Spanked on Retirement, Gen X Still Doesn't Get It
Responding to a long, thoughtful article in last Sunday's New York Times about the predicament of America's next generation of retirees, a reader from Minneapolis named Patrick cut to the chase: "I'm a Gen Xer. None of my siblings or friends save a dime."
In so many words, he summed up a new report from the consulting firm PwC (formerly known as PricewaterhouseCoopers). The report, the 2013 edition of an annual temperature-taking of working people's financial wellness, portrays Generation X—the roughly 85 million Americans 32 to 52 years of age—as the most direly affected by the savings crisis.
And they know it. Less than 40 percent of this group told PwC that they are confident about their retirement. Of those over 50, it's less than a quarter.
PwC's findings are hardly new. While the current retired generation is famous for their thrift and the nation's youngest adults are already showing signs of financial savvy, the unpreparedness of both Baby Boomers and Gen Xers has been extensively documented.
But while many Boomers seemed to have been better positioned to profit from the dotcom boom and the housing bubble (not to mention their Greatest Generation parents' estates), Gen X was hit with a severe recession in their prime wealth-building years. From 2007 to 2010, a recent Pew study found, Gen-Xers lost 45 percent of their net worth – about $33,000 on average.
There are other reasons to pity Gen Xers, especially the older ones: As PwC's report points out, those who came to parenthood in the past two decades are not only putting their kids through college but supporting them afterward, as the recession has left many of them unemployed. Meanwhile, their own parents are living longer but needing more care.
They are, in a word, strapped. Half of Gen Xers have difficulty meeting their expenses each month, compared to less than a third of Boomers and Millennials. Some 58 percent carry balances on their credit cards, 16 percentage points higher than Boomers.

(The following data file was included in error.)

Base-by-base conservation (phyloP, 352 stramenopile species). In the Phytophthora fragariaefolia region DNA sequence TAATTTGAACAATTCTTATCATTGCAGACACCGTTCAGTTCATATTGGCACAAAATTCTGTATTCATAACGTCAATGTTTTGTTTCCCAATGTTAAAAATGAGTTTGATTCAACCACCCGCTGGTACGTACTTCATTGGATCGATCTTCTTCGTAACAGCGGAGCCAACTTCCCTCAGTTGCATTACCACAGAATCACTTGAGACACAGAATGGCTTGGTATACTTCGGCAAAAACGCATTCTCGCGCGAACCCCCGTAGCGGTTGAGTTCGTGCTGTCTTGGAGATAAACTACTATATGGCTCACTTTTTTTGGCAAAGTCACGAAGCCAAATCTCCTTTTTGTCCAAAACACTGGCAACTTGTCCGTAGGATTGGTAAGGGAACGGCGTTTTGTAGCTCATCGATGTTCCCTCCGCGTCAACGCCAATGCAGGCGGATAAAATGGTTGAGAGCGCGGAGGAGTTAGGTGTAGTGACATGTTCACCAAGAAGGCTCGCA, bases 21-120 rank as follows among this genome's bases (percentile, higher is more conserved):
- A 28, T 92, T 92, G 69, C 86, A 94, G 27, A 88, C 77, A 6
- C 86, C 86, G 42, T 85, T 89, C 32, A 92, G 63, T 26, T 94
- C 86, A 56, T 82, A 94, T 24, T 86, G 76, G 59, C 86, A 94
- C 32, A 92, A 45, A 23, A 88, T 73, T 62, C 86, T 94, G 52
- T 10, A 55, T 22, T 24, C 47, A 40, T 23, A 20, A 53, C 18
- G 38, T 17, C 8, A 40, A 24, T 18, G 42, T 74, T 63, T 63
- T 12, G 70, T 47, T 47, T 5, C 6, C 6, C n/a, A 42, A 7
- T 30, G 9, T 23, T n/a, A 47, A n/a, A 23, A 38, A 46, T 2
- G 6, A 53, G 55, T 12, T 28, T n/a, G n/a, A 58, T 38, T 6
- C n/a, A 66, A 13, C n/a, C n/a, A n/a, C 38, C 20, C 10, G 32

"Not having enough emergency savings is still the top concern," said Kent Allison, a partner at PwC who oversaw the study. "This is an indication of just how extended people are."
But PwC's study starkly shows how those in middle-middle age have failed to adapt to the economic storms as well as other groups. "Generation X overextended themselves" in the good times, said Allison. "They bought what they could afford, not what they should afford, and the economic downturn hit them hard." The damage done, "they are often making choices they shouldn't be making," said Allison, citing paying for their children's educations and continuing to spend on credit.
(Read More: Millennials Make Most of Massive Inheritance)
Their lack of discipline is coming at the cost of their main sources of retirement savings. Of the three groups broken out in the PwC study, Gen X is the most likely to have already withdrawn from retirement plans like 401(k)s and IRAs, and the mostly likely to do so in the future. "With their depleted home equity, employees are continuing to view their 401(k) funds as not just a retirement savings vehicle," said Allison. "Even when you force them into saving, with auto-enrollment in 401(k)s, there is leakage of 30 to 40 percent."
The study shows that all Americans need to be smarter about how they spend, Allison said. The share of workers who said they don't save for retirement because their expenses are too high leapt last year to 73 percent from 60 percent in 2011. Nor do we save as wisely as we could, failing to take full advantage of programs like health savings accounts, that are designed to help with expenses in retirement.
But is it Generation X that appears to be most stalled by the downturn, rather than energized. "We were hoping the pain would help fix the problem," said Allison. "The question is, with things getting good again, will they remember being on the edge?
Patrick, the Sunday Times reader from Minneapolis, doesn't think so. "Now we're in our 30s and they still haven't figured out how to live within their means," he wrote. He can take cold comfort that his family and friends are not alone.